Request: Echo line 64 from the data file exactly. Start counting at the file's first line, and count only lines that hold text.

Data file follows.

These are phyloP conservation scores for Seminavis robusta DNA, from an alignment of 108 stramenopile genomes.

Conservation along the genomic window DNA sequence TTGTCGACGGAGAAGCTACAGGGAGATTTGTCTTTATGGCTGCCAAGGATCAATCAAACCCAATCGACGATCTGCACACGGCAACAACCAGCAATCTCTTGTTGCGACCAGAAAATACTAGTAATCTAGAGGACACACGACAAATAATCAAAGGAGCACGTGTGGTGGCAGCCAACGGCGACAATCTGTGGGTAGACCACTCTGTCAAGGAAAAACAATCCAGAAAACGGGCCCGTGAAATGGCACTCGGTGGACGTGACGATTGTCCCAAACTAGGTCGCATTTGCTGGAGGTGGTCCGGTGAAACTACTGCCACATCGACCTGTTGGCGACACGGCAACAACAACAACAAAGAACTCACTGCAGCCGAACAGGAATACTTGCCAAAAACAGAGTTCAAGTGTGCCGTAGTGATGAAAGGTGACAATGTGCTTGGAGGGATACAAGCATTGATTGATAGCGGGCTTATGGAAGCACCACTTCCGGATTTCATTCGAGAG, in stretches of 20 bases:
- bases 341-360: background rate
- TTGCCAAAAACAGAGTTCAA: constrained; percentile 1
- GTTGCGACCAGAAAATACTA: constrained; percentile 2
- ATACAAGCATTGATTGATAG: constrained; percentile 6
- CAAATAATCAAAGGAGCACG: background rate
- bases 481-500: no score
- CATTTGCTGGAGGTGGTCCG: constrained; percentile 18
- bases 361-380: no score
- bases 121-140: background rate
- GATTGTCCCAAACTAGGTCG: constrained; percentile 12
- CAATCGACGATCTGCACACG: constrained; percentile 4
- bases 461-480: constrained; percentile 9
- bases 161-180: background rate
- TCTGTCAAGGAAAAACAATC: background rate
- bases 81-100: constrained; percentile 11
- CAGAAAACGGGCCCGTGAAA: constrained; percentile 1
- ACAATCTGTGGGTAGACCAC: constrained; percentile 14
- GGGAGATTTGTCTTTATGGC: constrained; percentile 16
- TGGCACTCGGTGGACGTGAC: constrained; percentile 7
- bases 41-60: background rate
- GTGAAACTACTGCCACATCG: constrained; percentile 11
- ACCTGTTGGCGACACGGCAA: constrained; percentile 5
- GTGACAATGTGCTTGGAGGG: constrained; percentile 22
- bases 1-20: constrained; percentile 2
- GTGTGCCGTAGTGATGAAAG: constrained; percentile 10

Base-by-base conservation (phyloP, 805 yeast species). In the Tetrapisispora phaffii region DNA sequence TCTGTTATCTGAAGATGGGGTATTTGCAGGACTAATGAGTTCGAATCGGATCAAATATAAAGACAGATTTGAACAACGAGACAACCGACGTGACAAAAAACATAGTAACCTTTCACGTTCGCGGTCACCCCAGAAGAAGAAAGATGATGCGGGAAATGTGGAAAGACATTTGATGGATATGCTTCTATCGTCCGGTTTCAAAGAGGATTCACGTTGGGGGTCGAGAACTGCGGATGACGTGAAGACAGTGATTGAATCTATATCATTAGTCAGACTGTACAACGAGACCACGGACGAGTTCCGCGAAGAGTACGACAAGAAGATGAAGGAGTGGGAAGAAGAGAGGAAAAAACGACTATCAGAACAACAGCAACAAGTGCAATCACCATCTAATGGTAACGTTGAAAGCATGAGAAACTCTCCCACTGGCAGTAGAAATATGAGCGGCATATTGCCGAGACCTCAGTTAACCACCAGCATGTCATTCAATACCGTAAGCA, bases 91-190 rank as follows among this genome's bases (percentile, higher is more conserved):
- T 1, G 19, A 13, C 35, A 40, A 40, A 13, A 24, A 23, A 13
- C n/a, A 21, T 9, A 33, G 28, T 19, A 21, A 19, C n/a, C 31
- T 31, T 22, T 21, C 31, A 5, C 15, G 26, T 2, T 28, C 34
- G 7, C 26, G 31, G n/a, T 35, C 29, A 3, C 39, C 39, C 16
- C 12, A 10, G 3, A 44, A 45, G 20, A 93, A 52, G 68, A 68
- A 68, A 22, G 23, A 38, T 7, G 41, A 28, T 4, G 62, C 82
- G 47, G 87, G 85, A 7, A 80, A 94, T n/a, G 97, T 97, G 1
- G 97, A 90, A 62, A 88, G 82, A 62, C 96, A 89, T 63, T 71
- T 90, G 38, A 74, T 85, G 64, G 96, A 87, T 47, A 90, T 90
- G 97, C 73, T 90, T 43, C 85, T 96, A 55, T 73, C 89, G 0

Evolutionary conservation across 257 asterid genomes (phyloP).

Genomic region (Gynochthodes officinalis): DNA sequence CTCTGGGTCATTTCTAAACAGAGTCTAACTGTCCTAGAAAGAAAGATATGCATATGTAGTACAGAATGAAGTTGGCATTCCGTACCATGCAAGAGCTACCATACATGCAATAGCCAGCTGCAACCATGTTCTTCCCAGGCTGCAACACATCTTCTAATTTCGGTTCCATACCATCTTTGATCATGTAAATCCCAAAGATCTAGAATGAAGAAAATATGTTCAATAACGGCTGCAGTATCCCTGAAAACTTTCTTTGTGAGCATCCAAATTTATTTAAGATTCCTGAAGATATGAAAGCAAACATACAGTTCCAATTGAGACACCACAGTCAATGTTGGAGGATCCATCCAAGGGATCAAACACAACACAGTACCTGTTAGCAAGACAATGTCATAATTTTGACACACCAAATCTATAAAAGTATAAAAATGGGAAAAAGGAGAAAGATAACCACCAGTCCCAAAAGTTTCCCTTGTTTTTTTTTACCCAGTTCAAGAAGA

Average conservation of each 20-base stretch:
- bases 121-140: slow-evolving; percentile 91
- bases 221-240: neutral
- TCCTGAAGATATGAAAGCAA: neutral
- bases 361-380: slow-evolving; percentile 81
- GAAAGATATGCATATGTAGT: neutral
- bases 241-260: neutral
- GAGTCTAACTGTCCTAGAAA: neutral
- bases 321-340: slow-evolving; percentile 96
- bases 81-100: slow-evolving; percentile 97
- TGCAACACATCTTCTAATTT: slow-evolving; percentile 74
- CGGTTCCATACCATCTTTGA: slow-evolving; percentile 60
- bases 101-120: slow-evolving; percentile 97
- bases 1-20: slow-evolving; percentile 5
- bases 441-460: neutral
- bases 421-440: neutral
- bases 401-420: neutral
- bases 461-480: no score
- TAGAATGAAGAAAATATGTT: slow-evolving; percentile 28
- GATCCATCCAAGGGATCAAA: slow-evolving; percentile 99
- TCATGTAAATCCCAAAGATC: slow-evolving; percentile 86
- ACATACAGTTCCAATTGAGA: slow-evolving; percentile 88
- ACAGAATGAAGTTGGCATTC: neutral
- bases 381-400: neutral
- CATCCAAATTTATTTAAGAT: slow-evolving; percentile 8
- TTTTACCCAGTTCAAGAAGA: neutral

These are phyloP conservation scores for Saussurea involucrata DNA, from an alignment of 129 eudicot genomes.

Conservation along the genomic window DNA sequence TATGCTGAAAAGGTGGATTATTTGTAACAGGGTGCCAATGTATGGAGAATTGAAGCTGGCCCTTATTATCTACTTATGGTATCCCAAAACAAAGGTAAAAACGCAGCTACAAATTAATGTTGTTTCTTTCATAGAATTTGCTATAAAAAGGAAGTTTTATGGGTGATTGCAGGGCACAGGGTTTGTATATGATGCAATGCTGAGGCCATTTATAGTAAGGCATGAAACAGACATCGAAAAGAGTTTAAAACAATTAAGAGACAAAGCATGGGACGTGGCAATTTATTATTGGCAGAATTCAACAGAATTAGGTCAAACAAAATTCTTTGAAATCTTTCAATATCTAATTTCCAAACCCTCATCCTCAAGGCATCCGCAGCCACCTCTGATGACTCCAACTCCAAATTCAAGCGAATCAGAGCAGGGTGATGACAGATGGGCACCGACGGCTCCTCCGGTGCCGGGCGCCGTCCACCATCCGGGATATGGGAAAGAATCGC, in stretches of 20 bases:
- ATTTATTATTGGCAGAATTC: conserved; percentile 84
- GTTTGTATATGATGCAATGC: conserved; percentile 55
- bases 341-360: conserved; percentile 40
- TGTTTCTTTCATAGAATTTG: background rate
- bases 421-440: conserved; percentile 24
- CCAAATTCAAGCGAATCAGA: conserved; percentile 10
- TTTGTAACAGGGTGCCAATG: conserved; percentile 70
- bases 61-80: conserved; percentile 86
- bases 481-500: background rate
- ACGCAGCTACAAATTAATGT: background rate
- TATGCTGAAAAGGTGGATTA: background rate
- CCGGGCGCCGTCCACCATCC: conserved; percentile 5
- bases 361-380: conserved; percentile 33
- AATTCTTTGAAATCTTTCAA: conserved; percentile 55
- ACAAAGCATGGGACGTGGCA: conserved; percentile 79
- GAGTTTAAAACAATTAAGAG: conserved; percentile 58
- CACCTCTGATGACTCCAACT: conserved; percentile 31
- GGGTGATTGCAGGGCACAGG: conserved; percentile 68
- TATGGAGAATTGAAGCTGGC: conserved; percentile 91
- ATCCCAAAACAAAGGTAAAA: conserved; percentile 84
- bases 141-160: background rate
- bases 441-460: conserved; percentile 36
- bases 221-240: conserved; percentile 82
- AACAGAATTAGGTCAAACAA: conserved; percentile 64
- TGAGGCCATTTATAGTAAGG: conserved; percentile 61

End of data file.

- bases 381-400: neutral